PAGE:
[A2k] Wired: Supreme Court Boosts Right to Resell Copyrighted Goods
thiru at keionline.org
Wed Mar 20 04:16:08 PDT 2013
Supreme Court Boosts Right to Resell Copyrighted Goods
• BY DAVID KRAVETS
• 2:12 PM
The Supreme Court ruled that buyers of foreign copyrighted works may resell them in the United States without the copyright holder’s permission, a 6-3 decision Tuesday affirming the “first sale” doctrine of federal copyright law.
The decision (.pdf) by Justice Stephen Breyer was a major endorsement of the right of a purchaser of legitimate copyright-protected works to resell or use the work without the copyright holder’s permission. That’s why used bookstores, libraries, GameStop, video rental stores and even eBay were on thin ice pending Tuesday’s decision.
But how the doctrine applied to foreign-purchased works imported into the United States had been a matter of considerable debate, with a mixture of conflicting rulings in the lower federal courts.
… we ask whether the ‘first sale’ doctrine applies to protect a buyer or other lawful owner of a copy (of a copyrighted work) lawfully manufactured abroad. Can that buyer bring that copy into the United States (and sell it or give it away) without obtaining permission to do so from the copyright owner?Can, for example, someone who purchases, say at a used bookstore, a book printed abroad subsequently resell it without the copyright owner’s permission? In our view, the answers to these questions are, yes. We hold that the “first sale” doctrine applies to copies of a copyrighted work lawfully made abroad.
The decision was a blow to the Obama administration, which urged the justices to side with textbook maker John Wiley & Sons. The bookmaker sued California entrepreneur Supap Kirtsaeng, who was reselling textbooks on eBay purchased overseas to U.S.-based students without the publisher’s consent. The publisher sued, and a New York federal jury agreed with John Wiley & Sons’ position that the first sale doctrine did not apply, awarding $600,000 in damages for copyright infringement for the unauthorized sell of eight titles — $75,000 in damages each.
Tuesday’s decision was widely applauded by groups who maintain that strict copyright controls harm human progress.
“The fact that these arguments made it to the Supreme Court is unsettling. We were almost in a situation where anyone that held a garage sale or loaned a book to a friend could be in violation of copyright law,” said Sherwin Siy, a vice president of lobbying group Public Knowledge. “We believe that this is evidence that a larger conversation about copyright reform is in order, to restore the balance of the law between the interests of authors, copyright holders and the public.”
It is the second time in three years the justices have weighed in on the hot-button topic. The Motion Picture Association of America and the Recording Industry Association of America have said a ruling in favor of Kirtsaeng would hinder their ability to control their global markets and territorial licensing methods.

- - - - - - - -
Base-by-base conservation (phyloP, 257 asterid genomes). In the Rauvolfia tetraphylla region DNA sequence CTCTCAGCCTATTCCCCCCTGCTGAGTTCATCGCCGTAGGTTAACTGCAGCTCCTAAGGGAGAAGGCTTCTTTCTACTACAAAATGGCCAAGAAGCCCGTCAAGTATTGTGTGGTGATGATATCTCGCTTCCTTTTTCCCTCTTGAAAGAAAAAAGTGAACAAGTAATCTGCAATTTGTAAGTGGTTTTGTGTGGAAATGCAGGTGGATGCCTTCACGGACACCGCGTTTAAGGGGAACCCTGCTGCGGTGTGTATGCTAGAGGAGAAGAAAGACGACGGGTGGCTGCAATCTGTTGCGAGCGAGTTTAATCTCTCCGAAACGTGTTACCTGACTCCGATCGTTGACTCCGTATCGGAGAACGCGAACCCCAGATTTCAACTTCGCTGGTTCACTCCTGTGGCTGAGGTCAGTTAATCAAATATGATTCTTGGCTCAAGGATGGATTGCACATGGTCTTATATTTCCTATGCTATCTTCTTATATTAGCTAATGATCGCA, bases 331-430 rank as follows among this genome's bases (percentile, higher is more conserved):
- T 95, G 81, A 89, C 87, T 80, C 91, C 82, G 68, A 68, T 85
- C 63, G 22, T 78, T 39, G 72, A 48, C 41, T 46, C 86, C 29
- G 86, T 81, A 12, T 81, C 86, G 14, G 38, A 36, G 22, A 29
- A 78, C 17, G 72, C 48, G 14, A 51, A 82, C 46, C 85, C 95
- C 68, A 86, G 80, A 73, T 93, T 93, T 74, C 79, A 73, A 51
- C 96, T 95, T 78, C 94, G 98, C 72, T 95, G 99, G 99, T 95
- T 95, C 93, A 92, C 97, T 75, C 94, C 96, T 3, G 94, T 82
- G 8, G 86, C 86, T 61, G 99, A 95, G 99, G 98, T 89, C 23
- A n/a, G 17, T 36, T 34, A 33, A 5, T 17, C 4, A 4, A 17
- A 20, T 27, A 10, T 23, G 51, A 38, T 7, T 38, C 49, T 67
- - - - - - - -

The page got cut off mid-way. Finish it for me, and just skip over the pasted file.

The high court in 2010 said the first sale doctrine did not apply to overseas purchases of copyright-protected works that were imported for resale in the United States. The 4-4 ruling meant Costco could be liable for copyright infringement for selling foreign-made watches without the manufacturer’s authorization. However, because there was no majority decision, the ruling did not set a nationwide precedent and solely affirmed a lower court’s ruling.
Justice Elena Kagan was recused from the Costco case, as she had worked on it when she was solicitor general. She had urged the justices to side with Omega, the watchmaker. The government’s position, then and now, was that the “Copyright Act does not apply outside the United States.”
Costco and others have told the Supreme Court that the decision effectively urges U.S.-based manufacturers to flee the United States to acquire complete control over distribution of their goods in the American market, a position not lost on Tuesday’s majority.
“A geographical interpretation would prevent the resale of, say, a car, without the permission of the holder of each copyright on each piece of copyrighted automobile software,” Breyer wrote, adding: “We also doubt that Congress would have intended to create the practical copyright-related harms with which a geographical interpretation would threaten ordinary scholarly, artistic, commercial and consumer activities.”
The Software & Information Industry Association, a software-maker and digital-content trade group, blasted the decision.
“The ruling for Kirtsaeng will send a tremor through the publishing industries, harming both U.S. businesses and students around the world,” the group’s general counsel, Keith Kuperschmid said in a statement. “Today’s decision will create a strong disincentive for publishers to market different versions and sell copies at different prices in different regions. The practical result may very well be that consumers and students abroad will see dramatic price increases or entirely lose their access to valuable U.S. educational resources created specifically for them.”
In dissent, Justice Ruth Bader Ginsburg agreed:
“Because economic conditions and demand for particular goods vary across the globe, copyright owners have a financial incentive to charge different prices for copies of their works in different geographic regions,” she wrote. “Their ability to engage in such price discrimination, however, is undermined if arbitrageurs are permitted to import copies from low-price regions and sell them in high-price regions.”
Knowledge Ecology International (KEI)
thiru at keionline.org
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